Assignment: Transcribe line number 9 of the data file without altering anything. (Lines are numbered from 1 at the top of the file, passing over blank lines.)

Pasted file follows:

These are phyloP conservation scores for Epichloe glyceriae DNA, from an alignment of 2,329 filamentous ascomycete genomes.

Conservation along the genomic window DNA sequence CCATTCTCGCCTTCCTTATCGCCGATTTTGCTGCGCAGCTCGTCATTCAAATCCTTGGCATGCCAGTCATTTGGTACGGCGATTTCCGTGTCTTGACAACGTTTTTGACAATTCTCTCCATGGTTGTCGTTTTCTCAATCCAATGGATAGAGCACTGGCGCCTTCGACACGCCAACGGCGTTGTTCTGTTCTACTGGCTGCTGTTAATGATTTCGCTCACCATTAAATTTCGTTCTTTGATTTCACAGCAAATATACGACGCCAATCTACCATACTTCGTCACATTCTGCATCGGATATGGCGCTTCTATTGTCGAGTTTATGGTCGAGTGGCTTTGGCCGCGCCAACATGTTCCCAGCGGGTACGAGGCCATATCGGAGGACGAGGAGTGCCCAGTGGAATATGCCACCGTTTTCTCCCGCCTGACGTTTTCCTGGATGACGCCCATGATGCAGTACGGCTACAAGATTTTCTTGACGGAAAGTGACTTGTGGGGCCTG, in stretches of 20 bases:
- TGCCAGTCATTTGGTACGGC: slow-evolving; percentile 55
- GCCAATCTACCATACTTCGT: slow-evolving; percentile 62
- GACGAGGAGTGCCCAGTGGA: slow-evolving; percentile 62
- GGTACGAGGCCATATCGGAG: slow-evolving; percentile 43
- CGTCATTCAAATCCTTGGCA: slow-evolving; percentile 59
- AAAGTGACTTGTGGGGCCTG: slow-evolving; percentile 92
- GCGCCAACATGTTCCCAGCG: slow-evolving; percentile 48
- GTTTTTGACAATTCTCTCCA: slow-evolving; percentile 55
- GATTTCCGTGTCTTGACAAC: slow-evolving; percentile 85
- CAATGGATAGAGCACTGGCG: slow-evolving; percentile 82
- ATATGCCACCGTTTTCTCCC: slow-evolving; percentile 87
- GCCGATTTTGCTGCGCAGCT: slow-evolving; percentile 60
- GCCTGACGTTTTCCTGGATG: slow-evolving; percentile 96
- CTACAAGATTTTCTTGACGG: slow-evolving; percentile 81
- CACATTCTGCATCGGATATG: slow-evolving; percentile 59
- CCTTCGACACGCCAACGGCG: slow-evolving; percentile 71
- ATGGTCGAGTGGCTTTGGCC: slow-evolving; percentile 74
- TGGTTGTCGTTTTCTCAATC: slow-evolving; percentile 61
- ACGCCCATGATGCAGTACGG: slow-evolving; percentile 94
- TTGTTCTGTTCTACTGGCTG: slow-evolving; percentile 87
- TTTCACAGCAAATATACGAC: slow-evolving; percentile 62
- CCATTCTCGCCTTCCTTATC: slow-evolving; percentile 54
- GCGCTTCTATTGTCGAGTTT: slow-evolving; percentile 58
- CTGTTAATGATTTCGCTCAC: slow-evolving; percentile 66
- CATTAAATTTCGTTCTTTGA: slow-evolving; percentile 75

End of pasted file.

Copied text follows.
- GCGCCAACATGTTCCCAGCG: slow-evolving; percentile 48